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Two Training-Load Paradoxes: Can We Work Harder and Smarter, Can Physical Preparation and Medical Be Teammates?

Tim J. Gabbett and Rod Whiteley

The authors have observed that in professional sporting organizations the staff responsible for physical preparation and medical care typically practice in relative isolation and display tension as regards their attitudes toward training-load prescription (much more and much less training, respectively). Recent evidence shows that relatively high chronic training loads, when they are appropriately reached, are associated with reduced injury risk and better performance. Understanding this link between performance and training loads removes this tension but requires a better understanding of the relationship between the acute:chronic workload ratio (ACWR) and its association with performance and injury. However, there remain many questions in the area of ACWR, and we are likely at an early stage of our understanding of these parameters and their interrelationships. This opinion paper explores these themes and makes recommendations for improving performance through better synergies in support-staff approaches. Furthermore, aspects of the ACWR that remain to be clarified—the role of shared decision making, risk:benefit estimation, and clearer accountability—are discussed.

Open access

Monitoring Athlete Training Loads: Consensus Statement

Pitre C. Bourdon, Marco Cardinale, Andrew Murray, Paul Gastin, Michael Kellmann, Matthew C. Varley, Tim J. Gabbett, Aaron J. Coutts, Darren J. Burgess, Warren Gregson, and N. Timothy Cable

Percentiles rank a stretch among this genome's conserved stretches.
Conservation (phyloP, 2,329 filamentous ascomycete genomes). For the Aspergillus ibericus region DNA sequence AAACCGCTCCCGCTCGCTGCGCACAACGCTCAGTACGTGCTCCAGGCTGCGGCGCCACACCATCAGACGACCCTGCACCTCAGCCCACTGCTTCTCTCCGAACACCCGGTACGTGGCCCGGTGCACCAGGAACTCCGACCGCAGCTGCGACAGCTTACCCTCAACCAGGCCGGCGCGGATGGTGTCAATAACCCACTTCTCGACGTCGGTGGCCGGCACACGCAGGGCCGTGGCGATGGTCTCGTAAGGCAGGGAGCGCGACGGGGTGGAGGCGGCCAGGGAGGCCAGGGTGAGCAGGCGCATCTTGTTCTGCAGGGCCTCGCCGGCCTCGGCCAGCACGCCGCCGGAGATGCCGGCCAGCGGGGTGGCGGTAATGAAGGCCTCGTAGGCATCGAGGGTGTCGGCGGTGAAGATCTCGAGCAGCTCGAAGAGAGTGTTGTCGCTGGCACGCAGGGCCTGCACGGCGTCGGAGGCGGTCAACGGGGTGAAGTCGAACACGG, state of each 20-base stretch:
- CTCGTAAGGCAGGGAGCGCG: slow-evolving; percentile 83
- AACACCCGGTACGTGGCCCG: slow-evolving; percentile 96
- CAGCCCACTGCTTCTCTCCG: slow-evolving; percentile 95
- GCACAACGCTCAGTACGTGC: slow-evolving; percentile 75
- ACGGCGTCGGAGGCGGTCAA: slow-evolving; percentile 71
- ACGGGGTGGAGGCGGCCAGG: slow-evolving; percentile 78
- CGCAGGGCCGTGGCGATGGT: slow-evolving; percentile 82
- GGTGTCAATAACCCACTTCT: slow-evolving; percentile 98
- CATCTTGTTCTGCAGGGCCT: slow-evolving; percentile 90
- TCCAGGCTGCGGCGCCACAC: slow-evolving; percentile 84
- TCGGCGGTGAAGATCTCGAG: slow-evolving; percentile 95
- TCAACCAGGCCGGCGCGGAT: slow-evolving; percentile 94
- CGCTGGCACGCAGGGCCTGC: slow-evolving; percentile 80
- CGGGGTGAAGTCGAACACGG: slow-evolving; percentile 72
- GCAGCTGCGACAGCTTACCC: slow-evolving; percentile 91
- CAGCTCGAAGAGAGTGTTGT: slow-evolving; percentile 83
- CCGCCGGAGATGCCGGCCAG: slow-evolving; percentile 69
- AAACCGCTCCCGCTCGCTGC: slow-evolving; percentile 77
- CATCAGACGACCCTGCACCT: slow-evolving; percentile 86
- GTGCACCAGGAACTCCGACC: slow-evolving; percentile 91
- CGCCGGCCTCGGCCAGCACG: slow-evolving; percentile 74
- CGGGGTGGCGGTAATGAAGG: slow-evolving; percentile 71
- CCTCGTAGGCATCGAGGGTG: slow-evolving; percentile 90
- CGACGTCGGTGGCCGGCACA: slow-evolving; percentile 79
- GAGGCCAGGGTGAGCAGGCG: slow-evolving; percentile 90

Monitoring the load placed on athletes in both training and competition has become a very hot topic in sport science. Both scientists and coaches routinely monitor training loads using multidisciplinary approaches, and the pursuit of the best methodologies to capture and interpret data has produced an exponential increase in empirical and applied research. Indeed, the field has developed with such speed in recent years that it has given rise to industries aimed at developing new and novel paradigms to allow us to precisely quantify the internal and external loads placed on athletes and to help protect them from injury and ill health. In February 2016, a conference on “Monitoring Athlete Training Loads—The Hows and the Whys” was convened in Doha, Qatar, which brought together experts from around the world to share their applied research and contemporary practices in this rapidly growing field and also to investigate where it may branch to in the future. This consensus statement brings together the key findings and recommendations from this conference in a shared conceptual framework for use by coaches, sport-science and -medicine staff, and other related professionals who have an interest in monitoring athlete training loads and serves to provide an outline on what athlete-load monitoring is and how it is being applied in research and practice, why load monitoring is important and what the underlying rationale and prospective goals of monitoring are, and where athlete-load monitoring is heading in the future.